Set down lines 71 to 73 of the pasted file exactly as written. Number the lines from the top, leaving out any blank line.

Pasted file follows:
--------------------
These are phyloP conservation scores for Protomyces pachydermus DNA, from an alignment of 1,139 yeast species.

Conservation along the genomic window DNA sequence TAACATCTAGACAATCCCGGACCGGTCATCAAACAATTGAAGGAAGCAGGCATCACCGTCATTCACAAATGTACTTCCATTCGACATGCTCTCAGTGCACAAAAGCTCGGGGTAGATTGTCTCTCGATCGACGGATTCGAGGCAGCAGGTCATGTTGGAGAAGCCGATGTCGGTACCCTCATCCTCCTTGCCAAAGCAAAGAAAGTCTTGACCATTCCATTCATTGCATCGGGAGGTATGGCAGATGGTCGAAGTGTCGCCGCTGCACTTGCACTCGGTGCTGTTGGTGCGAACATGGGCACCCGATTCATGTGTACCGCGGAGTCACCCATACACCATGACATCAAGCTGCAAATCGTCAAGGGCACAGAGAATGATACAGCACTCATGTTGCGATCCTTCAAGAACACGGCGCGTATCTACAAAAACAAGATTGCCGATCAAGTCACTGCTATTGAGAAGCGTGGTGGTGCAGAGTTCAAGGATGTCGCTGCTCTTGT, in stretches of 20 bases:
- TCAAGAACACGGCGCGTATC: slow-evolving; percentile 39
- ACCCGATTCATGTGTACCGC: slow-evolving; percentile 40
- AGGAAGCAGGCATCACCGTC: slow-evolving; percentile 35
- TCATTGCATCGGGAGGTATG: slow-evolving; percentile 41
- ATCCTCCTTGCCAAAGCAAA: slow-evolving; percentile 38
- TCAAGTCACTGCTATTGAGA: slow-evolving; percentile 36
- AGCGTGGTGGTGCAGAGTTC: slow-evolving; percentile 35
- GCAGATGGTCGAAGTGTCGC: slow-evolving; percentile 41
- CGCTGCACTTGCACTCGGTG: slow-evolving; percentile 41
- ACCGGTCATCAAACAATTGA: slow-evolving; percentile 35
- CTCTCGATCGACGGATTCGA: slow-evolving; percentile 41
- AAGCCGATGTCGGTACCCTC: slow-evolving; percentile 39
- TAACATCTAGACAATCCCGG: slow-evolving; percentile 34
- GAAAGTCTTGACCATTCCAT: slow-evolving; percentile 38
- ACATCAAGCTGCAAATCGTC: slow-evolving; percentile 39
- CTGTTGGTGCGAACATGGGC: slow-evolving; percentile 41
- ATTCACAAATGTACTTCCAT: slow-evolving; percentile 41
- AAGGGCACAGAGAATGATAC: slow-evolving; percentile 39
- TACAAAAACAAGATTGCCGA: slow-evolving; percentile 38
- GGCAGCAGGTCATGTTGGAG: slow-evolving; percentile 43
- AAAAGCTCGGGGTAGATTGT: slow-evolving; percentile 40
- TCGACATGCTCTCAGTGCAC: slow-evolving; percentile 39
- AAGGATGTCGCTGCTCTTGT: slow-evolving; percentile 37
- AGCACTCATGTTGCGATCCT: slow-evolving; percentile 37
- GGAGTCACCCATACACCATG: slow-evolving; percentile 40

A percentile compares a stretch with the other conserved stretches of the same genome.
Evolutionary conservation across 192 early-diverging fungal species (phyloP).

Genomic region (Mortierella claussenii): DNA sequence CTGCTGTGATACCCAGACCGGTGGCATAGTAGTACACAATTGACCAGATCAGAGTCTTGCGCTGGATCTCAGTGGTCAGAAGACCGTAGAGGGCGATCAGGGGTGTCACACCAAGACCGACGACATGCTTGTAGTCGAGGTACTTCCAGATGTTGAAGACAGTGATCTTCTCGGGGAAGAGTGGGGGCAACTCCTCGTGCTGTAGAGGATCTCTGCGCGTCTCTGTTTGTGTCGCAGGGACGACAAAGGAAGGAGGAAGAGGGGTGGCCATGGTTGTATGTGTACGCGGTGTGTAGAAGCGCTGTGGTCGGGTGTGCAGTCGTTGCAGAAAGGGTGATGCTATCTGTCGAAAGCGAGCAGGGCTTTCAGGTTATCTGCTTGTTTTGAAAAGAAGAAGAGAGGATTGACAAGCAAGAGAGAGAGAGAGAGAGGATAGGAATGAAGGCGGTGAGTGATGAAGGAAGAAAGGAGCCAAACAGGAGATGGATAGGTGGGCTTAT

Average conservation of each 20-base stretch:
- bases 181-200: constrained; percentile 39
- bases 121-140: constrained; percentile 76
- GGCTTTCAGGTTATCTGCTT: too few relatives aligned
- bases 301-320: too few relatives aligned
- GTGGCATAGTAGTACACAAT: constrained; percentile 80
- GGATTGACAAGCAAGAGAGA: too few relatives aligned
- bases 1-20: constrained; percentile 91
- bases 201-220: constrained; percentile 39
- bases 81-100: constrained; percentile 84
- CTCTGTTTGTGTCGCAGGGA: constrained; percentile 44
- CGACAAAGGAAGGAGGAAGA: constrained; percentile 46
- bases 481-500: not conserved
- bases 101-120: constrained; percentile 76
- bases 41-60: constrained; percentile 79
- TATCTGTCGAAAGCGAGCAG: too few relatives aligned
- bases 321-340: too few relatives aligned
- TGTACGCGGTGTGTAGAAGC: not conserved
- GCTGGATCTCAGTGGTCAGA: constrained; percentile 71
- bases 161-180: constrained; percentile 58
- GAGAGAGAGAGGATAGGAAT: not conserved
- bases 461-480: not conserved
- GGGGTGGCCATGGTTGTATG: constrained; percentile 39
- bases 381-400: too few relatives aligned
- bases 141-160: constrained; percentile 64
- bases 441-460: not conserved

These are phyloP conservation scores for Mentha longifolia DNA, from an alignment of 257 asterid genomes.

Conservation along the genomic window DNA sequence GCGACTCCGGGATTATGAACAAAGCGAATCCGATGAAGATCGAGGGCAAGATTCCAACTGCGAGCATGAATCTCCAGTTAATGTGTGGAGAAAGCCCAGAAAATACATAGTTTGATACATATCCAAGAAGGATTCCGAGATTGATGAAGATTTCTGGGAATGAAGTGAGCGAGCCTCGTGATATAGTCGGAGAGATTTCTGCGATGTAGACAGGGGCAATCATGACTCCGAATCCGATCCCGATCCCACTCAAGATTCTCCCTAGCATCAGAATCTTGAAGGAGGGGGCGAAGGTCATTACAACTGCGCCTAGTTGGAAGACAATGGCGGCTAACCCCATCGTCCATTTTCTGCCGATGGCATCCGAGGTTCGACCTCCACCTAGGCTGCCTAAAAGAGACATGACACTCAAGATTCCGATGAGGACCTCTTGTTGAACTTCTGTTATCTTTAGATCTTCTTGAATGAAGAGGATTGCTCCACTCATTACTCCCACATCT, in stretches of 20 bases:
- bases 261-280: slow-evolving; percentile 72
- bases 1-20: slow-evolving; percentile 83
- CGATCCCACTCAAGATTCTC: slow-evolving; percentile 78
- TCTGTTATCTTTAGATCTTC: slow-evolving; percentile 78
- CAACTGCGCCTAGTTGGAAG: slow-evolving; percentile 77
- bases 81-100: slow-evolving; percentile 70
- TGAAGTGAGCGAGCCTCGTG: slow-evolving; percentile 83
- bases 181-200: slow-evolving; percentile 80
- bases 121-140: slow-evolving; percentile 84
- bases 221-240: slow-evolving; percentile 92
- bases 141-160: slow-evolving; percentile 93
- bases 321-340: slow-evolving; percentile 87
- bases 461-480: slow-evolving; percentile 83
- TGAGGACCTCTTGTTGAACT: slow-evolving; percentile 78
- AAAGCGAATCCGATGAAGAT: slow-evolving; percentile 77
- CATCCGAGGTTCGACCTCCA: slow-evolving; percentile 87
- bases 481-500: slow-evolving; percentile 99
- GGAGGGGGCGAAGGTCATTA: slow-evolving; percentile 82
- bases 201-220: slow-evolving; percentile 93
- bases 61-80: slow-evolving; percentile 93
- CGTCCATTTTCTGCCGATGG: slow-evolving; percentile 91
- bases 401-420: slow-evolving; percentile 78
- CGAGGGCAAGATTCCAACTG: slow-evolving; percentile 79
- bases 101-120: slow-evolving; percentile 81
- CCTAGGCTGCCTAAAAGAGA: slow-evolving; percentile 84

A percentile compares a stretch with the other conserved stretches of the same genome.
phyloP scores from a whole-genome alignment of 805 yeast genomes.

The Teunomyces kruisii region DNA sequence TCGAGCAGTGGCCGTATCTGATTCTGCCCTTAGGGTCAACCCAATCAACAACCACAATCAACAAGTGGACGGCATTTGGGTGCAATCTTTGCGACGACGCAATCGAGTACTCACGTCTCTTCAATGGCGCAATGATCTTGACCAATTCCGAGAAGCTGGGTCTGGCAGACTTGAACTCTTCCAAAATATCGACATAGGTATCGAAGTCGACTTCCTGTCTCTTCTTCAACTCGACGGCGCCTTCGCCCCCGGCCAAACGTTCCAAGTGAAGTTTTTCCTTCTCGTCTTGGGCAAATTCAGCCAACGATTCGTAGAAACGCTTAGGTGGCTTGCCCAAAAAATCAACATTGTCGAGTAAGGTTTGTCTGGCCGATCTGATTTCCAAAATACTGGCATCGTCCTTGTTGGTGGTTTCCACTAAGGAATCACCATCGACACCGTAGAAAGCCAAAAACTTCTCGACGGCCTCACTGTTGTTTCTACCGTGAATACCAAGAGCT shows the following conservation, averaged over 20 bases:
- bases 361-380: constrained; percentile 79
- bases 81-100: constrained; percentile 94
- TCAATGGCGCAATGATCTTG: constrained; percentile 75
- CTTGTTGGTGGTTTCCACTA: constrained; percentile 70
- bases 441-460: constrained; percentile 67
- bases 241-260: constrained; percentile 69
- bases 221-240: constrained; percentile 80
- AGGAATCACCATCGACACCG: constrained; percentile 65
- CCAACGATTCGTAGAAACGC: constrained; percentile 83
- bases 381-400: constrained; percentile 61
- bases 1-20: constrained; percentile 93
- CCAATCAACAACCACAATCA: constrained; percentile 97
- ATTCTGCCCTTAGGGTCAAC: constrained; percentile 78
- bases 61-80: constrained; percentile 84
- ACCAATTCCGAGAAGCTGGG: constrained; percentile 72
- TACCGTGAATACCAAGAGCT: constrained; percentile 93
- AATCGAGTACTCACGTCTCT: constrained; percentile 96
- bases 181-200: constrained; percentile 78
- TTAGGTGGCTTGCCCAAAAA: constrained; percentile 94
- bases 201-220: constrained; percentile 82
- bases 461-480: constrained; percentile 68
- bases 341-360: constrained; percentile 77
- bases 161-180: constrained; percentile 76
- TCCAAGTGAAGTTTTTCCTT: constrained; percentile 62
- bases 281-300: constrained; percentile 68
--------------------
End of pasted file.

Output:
- bases 461-480: slow-evolving; percentile 83
- TGAGGACCTCTTGTTGAACT: slow-evolving; percentile 78
- AAAGCGAATCCGATGAAGAT: slow-evolving; percentile 77